Click here to view the image in large size.

Fresh from the Gulf Cooperation Council meeting in Riyadh last week, representatives from the GCC states, United Nations, European Union, United States, United Kingdom and other humanitarian organizations met to discuss the current situation and outlook in Yemen. At the top of the agenda was the need to assist over 10 million Yemenis affected by the crisis, especially thousands of women and over half a million children suffering from acute malnutrition and starvation as a result of last year’s conflict.

According to the U.N. World Food Program, 5 million Yemenis, or one quarter of the population, are starving as a result of the ongoing humanitarian crisis. The political and social unrest and famine in the region have made it harder for over 470,000 internally displaced persons and African refugees to return home. Earlier this month, the U.N. Food and Agriculture Organization emphasized that soaring food prices are contributing to the “deteriorating” situation. A U.N. delegation deployed to assess the humanitarian and development challenges in Yemen highlighted the provision of food, water, and medical services as the top assistance priorities. Yemen’s woes have spilled over globally with the U.N. appealing for intervention from the international community as fuel prices rise.

Yemen’s political situation is compounded by domestic and tribal disputes, and large parts of the country are not within state control. Conflicts between Houthi rebels in the north and secessionists in the south contribute to the internal strife in the country. Following the violence of last year, the United Nations has made an appeal for the 2012 consolidated Yemen Humanitarian Response. To date, only $87 million, or roughly 20 percent, of the $447 million requested has been funded. Despite Yemen’s standing as the poorest country in the Arab World, official development assistance to Yemen is only $21 per capita, representing less than half the net average official development assistance per capita received by other least developed countries.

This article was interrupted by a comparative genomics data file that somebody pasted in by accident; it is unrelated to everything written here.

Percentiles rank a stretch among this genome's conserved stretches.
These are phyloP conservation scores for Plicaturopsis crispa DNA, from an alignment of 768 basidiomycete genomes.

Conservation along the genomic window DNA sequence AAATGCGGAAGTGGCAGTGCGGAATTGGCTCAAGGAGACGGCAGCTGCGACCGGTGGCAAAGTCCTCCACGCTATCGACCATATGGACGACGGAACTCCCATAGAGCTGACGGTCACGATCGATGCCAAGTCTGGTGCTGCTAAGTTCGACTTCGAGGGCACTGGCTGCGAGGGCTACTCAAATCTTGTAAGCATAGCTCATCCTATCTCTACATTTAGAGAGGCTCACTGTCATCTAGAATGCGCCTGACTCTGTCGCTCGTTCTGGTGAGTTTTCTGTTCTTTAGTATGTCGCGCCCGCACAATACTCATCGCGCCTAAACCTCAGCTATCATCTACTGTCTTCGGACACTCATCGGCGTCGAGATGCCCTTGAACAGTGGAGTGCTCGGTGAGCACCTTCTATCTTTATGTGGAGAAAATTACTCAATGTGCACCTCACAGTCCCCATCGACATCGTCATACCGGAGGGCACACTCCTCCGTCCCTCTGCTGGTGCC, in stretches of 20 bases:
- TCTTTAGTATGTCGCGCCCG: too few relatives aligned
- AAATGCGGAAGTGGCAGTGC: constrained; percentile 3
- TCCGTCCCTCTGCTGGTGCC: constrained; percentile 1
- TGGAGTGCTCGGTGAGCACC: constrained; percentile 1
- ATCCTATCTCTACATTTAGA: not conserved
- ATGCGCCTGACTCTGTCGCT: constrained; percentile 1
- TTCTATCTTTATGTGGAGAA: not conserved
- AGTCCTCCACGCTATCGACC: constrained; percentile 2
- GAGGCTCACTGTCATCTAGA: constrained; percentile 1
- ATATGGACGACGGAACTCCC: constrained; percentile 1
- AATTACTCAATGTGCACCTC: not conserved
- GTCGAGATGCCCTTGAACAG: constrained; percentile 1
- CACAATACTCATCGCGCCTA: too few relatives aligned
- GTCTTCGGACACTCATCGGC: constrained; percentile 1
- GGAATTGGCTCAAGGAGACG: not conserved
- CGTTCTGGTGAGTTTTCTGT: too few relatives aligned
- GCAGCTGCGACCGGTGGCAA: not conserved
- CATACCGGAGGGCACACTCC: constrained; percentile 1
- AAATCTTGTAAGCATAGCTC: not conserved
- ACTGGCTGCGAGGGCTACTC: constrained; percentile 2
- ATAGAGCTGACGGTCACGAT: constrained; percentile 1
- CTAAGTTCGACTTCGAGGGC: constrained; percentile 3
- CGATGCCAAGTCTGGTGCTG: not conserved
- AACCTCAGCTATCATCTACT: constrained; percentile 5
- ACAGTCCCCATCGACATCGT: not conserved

Donors have expressed concern over the country’s lack of technical and management expertise in handling large amounts of foreign aid money. A legacy of corruption stemming from former President Ali Abdullah Saleh’s administration also worries foreign aid donors and other international development organizations.

Stepping up aid

In February, amid widespread protests and violence, Saleh stepped down, allowing for a new government to be formed and led by his former Vice President Abdrabuh Mansur Hadi. The peaceful transition of power was carried out through an agreement brokered by the GCC, which granted immunity to Saleh – the country’s ruler for 33 years – in exchange for his formal resignation. The GCC agreement was strongly backed by the United States, other major Western governments and Saudi Arabia. International pressure from the United Nations was also critical in persuading Saleh to sign the agreement.

For many, the change signaled a tentative step toward stability in a country whose uncertain political climate often serves as a safe haven for the al-Qaida in the Arabian Peninsula. The Yemeni-based organization is considered the most dangerous of all al-Qaida affiliates and poses as one of the biggest terrorist threats if left to flourish. In response to the successful establishment of the new government in Yemen, major donors are now open to talks that will enable foreign aid flows to resume.

At a press conference in Riyadh, Saudi Arabia, German Foreign Minister Guido Westerwelle and Saudi Prince Saud Al-Faisal joined forces to assert the importance of stability in Yemen - a move that encouraged the international community to back the country’s development at this critical time.